Anti-Harassment Policy and Procedure

NOTE: Vancouver Academy of Dramatic Arts shall heretofore be written as VADA for the purposes of this policy.

POLICY

WHAT CONSTITUTES HARASSMENT

Harassment is any behaviour that demeans, humiliates, or embarrasses a person, and that a reasonable person should have known would be unwelcome. It includes actions, comments, or displays. It may be a single incident or continue over time.

Some example of harassment include:

  • unwelcome remarks, slurs, jokes, taunts or suggestions about a person’s body, clothing, race, national or ethnic origin, colour, religion, age, sex, marital status, family status, physical or mental disability, sexual orientation, pardoned conviction, or other personal characteristics;
  • unwelcome sexual remarks, invitations, or requests (including persistent, unwanted contact after the end of a sexual relationship);
  • displays of sexually explicit, sexist, racist, or other offensive or derogatory material;
  • written or verbal abuse or threats;
  • practical jokes that embarrass or insult someone;
  • leering (suggestive staring) or other offensive gestures;
  • unwelcome physical contact, such as patting, touching, pinching, hitting;
  • patronizing or condescending behaviour;
  • humiliating an employee in front of co-workers;
  • abuse of authority that undermines someone’s performance or threatens her or his career;
  • vandalism of personal property; and/or
  • physical or sexual assault

The Canadian Human Rights Act protects employees and clients from harassment that is related to their race, national or ethnic origin, colour, religion, age, sex, marital status, family status, disability, pardoned conviction, or sexual orientation.

Disrespectful behaviour, known as “personal” harassment, is also covered in this policy. While it also involves unwelcome behaviour that demeans or embarrasses an employee, the behaviour is not based on one of the protected grounds named above.

Harassment can take place between co-workers, between a manager and employee, between people of the opposite sex or of the same sex, between an employee and a client, or between an employee and a job applicant.

WHAT DOES NOT CONSTITUTE HARASSMENT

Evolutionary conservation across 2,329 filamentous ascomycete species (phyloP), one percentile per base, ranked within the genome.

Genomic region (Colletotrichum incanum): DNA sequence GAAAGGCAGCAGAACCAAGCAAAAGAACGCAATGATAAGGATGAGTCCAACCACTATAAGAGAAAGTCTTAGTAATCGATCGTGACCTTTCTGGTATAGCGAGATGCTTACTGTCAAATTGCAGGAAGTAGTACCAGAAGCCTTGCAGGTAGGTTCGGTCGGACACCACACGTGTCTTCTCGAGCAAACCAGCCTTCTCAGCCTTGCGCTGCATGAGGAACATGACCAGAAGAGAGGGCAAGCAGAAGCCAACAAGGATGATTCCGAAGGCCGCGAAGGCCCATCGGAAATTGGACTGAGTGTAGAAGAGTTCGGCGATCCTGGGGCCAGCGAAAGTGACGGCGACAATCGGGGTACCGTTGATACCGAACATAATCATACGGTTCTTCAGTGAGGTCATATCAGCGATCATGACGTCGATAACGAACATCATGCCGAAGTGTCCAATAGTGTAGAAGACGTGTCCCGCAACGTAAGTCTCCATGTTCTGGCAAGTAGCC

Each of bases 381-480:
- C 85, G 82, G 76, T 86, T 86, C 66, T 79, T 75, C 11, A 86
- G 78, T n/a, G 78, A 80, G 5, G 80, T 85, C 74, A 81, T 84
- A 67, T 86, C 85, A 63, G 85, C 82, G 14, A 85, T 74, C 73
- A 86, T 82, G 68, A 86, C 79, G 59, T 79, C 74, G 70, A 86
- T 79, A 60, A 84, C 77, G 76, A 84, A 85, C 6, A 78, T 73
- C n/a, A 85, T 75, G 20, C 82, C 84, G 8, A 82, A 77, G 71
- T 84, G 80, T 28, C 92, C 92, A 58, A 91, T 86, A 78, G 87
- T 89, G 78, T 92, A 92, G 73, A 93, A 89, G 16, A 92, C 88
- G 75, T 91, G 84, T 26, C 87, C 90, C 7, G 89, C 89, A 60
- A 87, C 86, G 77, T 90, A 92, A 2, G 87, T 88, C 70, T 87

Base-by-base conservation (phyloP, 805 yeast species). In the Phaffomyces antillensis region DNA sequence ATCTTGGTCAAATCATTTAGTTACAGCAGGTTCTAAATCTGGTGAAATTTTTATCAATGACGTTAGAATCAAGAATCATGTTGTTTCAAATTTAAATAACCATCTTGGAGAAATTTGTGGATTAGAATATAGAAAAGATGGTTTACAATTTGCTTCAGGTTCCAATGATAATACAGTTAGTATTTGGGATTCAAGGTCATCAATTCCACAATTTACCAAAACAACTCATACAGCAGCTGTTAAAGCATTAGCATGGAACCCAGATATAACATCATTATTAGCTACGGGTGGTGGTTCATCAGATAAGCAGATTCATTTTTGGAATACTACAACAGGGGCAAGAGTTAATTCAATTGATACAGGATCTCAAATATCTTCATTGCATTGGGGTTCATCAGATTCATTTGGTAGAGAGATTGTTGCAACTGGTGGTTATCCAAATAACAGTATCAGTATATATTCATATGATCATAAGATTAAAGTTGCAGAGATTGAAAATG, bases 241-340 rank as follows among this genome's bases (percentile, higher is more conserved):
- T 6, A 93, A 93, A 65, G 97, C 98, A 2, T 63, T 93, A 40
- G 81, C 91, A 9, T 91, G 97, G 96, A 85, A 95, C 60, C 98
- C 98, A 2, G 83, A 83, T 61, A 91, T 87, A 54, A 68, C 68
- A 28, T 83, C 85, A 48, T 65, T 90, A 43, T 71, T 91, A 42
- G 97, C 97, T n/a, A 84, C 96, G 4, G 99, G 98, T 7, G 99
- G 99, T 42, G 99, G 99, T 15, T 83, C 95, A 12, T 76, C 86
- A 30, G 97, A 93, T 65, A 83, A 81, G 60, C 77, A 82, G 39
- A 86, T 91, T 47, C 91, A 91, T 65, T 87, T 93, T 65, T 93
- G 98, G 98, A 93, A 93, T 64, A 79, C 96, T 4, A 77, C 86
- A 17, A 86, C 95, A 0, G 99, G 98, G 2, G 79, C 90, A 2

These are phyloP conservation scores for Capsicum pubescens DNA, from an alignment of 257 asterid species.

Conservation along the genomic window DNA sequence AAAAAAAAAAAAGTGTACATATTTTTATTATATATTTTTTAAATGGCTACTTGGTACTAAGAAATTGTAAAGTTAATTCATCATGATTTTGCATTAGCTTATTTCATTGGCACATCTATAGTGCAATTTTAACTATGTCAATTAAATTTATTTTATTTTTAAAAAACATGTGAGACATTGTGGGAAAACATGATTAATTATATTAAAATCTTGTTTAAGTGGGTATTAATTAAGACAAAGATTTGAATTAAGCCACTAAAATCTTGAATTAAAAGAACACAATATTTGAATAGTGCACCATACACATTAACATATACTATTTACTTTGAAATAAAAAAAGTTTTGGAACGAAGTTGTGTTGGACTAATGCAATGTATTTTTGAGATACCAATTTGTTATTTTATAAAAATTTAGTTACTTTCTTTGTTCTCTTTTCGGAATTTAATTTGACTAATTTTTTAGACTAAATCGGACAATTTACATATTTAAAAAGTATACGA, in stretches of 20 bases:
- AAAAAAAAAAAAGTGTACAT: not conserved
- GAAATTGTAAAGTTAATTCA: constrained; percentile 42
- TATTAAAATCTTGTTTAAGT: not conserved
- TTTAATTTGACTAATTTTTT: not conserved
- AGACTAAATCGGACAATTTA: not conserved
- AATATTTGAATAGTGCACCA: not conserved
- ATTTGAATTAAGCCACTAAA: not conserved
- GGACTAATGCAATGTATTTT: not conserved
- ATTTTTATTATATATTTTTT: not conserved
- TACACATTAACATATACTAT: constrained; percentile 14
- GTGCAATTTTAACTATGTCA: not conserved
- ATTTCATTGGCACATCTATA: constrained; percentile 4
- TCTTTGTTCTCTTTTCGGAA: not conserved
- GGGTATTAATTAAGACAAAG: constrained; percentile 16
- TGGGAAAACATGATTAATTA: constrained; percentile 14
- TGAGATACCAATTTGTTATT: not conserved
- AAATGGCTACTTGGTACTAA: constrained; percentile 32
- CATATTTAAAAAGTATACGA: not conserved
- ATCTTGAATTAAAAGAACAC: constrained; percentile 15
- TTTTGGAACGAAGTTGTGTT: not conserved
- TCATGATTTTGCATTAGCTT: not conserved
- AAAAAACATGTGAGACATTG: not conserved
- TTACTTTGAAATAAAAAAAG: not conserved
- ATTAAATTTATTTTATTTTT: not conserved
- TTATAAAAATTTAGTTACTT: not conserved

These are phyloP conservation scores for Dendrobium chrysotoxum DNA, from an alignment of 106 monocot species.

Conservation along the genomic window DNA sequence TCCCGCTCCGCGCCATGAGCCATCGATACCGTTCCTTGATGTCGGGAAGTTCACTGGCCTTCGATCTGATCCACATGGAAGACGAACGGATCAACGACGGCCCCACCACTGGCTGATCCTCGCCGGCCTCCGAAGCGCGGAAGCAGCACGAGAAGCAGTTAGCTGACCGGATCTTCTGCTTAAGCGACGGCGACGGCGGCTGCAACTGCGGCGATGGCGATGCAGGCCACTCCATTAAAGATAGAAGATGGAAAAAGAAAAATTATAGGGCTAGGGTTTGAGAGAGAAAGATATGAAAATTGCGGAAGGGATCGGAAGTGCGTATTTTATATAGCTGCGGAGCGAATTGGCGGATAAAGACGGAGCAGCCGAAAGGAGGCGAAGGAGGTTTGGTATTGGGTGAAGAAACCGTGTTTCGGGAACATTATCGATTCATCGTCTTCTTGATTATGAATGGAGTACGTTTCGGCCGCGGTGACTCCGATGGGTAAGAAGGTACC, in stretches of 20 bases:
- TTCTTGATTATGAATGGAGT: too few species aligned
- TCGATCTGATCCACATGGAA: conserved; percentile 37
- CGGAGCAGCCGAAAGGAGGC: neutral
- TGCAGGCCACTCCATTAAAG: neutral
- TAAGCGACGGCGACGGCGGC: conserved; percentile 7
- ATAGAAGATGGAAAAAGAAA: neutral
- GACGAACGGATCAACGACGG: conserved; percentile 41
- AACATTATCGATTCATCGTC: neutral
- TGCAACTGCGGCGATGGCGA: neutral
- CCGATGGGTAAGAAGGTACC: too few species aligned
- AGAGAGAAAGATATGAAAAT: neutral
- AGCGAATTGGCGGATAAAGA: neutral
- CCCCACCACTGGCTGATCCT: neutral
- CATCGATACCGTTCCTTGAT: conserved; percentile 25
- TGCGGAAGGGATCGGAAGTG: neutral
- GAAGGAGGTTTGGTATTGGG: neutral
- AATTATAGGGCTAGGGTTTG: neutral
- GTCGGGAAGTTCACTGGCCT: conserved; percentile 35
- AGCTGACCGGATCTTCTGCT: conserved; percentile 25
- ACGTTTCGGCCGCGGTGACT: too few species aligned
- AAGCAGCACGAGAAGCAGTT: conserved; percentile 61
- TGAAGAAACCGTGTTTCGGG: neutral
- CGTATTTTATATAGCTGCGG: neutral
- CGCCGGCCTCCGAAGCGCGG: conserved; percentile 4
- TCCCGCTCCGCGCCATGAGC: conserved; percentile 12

Consensual banter or romantic relationships, where the people involved agree with what’s happening, are not harassment. Appropriate performance reviews, counseling, or discipline by a supervisor or manager are not harassment.

WHERE HARASSMENT CAN OCCUR

Work or school-related harassment can take place in the studio itself, or outside of the studio in a situation that is in some way connected to work/school. For example, employees (and students) must be protected from harassment during off-site performances, business trips, and any other event or place related to VADA or when the employee or student is present in relation to VADA.

PROCEDURE

COMPLAINT PROCEDURES

  1. Speak up
    If you believe you are being harassed, speak up right away. If possible, tell the person that you are not comfortable with their behaviour, and want it to stop. Usually, that will be all you need to do. You can speak to them directly, or write them a letter (date it and keep a copy). In addition, tell someone you trust what is going on.
  2. Keep notes
    Record all unwelcome or harassing behaviour. Write down what has happened, when, where, how often, who else was present, and how you felt about it. Write down every instance of harassment.
  3. Report it
    If the harassing behaviour occurs again, or if you are unable to deal directly with the person harassing you, report it to the person designated to receive complaints. At VADA, the designated anti-harassment person is Carole Choi. If that person is involved in the complaint, please see Simon Longmore, VADA Director, personally. If for some reason you are unable to report harassment to someone at VADA, you might be able to go to the police (for a case of sexual or physical Human Rights Commission).